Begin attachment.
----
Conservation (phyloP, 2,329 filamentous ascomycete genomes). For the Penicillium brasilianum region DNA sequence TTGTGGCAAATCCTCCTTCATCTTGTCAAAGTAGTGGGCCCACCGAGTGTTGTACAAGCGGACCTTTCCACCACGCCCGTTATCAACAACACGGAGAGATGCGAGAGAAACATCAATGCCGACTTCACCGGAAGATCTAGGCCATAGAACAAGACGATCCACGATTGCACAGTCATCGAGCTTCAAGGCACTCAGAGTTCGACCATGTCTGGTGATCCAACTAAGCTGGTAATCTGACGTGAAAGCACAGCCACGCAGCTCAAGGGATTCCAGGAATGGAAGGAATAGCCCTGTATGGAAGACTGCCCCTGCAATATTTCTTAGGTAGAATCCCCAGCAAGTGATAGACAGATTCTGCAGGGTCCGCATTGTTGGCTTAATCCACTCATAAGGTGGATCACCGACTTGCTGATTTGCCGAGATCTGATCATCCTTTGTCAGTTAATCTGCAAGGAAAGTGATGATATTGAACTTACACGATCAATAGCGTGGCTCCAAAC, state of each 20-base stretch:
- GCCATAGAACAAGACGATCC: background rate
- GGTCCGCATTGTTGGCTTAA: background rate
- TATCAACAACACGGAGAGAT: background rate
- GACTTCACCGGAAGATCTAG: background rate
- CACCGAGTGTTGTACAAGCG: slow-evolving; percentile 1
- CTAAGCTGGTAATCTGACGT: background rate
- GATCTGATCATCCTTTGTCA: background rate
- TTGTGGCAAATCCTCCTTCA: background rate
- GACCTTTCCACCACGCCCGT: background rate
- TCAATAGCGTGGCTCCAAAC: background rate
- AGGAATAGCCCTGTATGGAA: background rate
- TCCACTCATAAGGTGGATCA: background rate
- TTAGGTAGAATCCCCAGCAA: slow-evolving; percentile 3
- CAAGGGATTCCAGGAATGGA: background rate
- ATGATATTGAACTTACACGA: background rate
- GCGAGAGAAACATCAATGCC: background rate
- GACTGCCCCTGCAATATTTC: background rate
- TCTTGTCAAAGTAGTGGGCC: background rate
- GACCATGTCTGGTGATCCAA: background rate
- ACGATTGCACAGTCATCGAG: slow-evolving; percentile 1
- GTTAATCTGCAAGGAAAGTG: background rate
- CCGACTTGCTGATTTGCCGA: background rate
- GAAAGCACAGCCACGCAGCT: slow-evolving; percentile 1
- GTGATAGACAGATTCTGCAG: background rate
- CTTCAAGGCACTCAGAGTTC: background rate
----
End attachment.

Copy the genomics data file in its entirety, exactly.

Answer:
Conservation (phyloP, 2,329 filamentous ascomycete genomes). For the Penicillium brasilianum region DNA sequence TTGTGGCAAATCCTCCTTCATCTTGTCAAAGTAGTGGGCCCACCGAGTGTTGTACAAGCGGACCTTTCCACCACGCCCGTTATCAACAACACGGAGAGATGCGAGAGAAACATCAATGCCGACTTCACCGGAAGATCTAGGCCATAGAACAAGACGATCCACGATTGCACAGTCATCGAGCTTCAAGGCACTCAGAGTTCGACCATGTCTGGTGATCCAACTAAGCTGGTAATCTGACGTGAAAGCACAGCCACGCAGCTCAAGGGATTCCAGGAATGGAAGGAATAGCCCTGTATGGAAGACTGCCCCTGCAATATTTCTTAGGTAGAATCCCCAGCAAGTGATAGACAGATTCTGCAGGGTCCGCATTGTTGGCTTAATCCACTCATAAGGTGGATCACCGACTTGCTGATTTGCCGAGATCTGATCATCCTTTGTCAGTTAATCTGCAAGGAAAGTGATGATATTGAACTTACACGATCAATAGCGTGGCTCCAAAC, state of each 20-base stretch:
- GCCATAGAACAAGACGATCC: background rate
- GGTCCGCATTGTTGGCTTAA: background rate
- TATCAACAACACGGAGAGAT: background rate
- GACTTCACCGGAAGATCTAG: background rate
- CACCGAGTGTTGTACAAGCG: slow-evolving; percentile 1
- CTAAGCTGGTAATCTGACGT: background rate
- GATCTGATCATCCTTTGTCA: background rate
- TTGTGGCAAATCCTCCTTCA: background rate
- GACCTTTCCACCACGCCCGT: background rate
- TCAATAGCGTGGCTCCAAAC: background rate
- AGGAATAGCCCTGTATGGAA: background rate
- TCCACTCATAAGGTGGATCA: background rate
- TTAGGTAGAATCCCCAGCAA: slow-evolving; percentile 3
- CAAGGGATTCCAGGAATGGA: background rate
- ATGATATTGAACTTACACGA: background rate
- GCGAGAGAAACATCAATGCC: background rate
- GACTGCCCCTGCAATATTTC: background rate
- TCTTGTCAAAGTAGTGGGCC: background rate
- GACCATGTCTGGTGATCCAA: background rate
- ACGATTGCACAGTCATCGAG: slow-evolving; percentile 1
- GTTAATCTGCAAGGAAAGTG: background rate
- CCGACTTGCTGATTTGCCGA: background rate
- GAAAGCACAGCCACGCAGCT: slow-evolving; percentile 1
- GTGATAGACAGATTCTGCAG: background rate
- CTTCAAGGCACTCAGAGTTC: background rate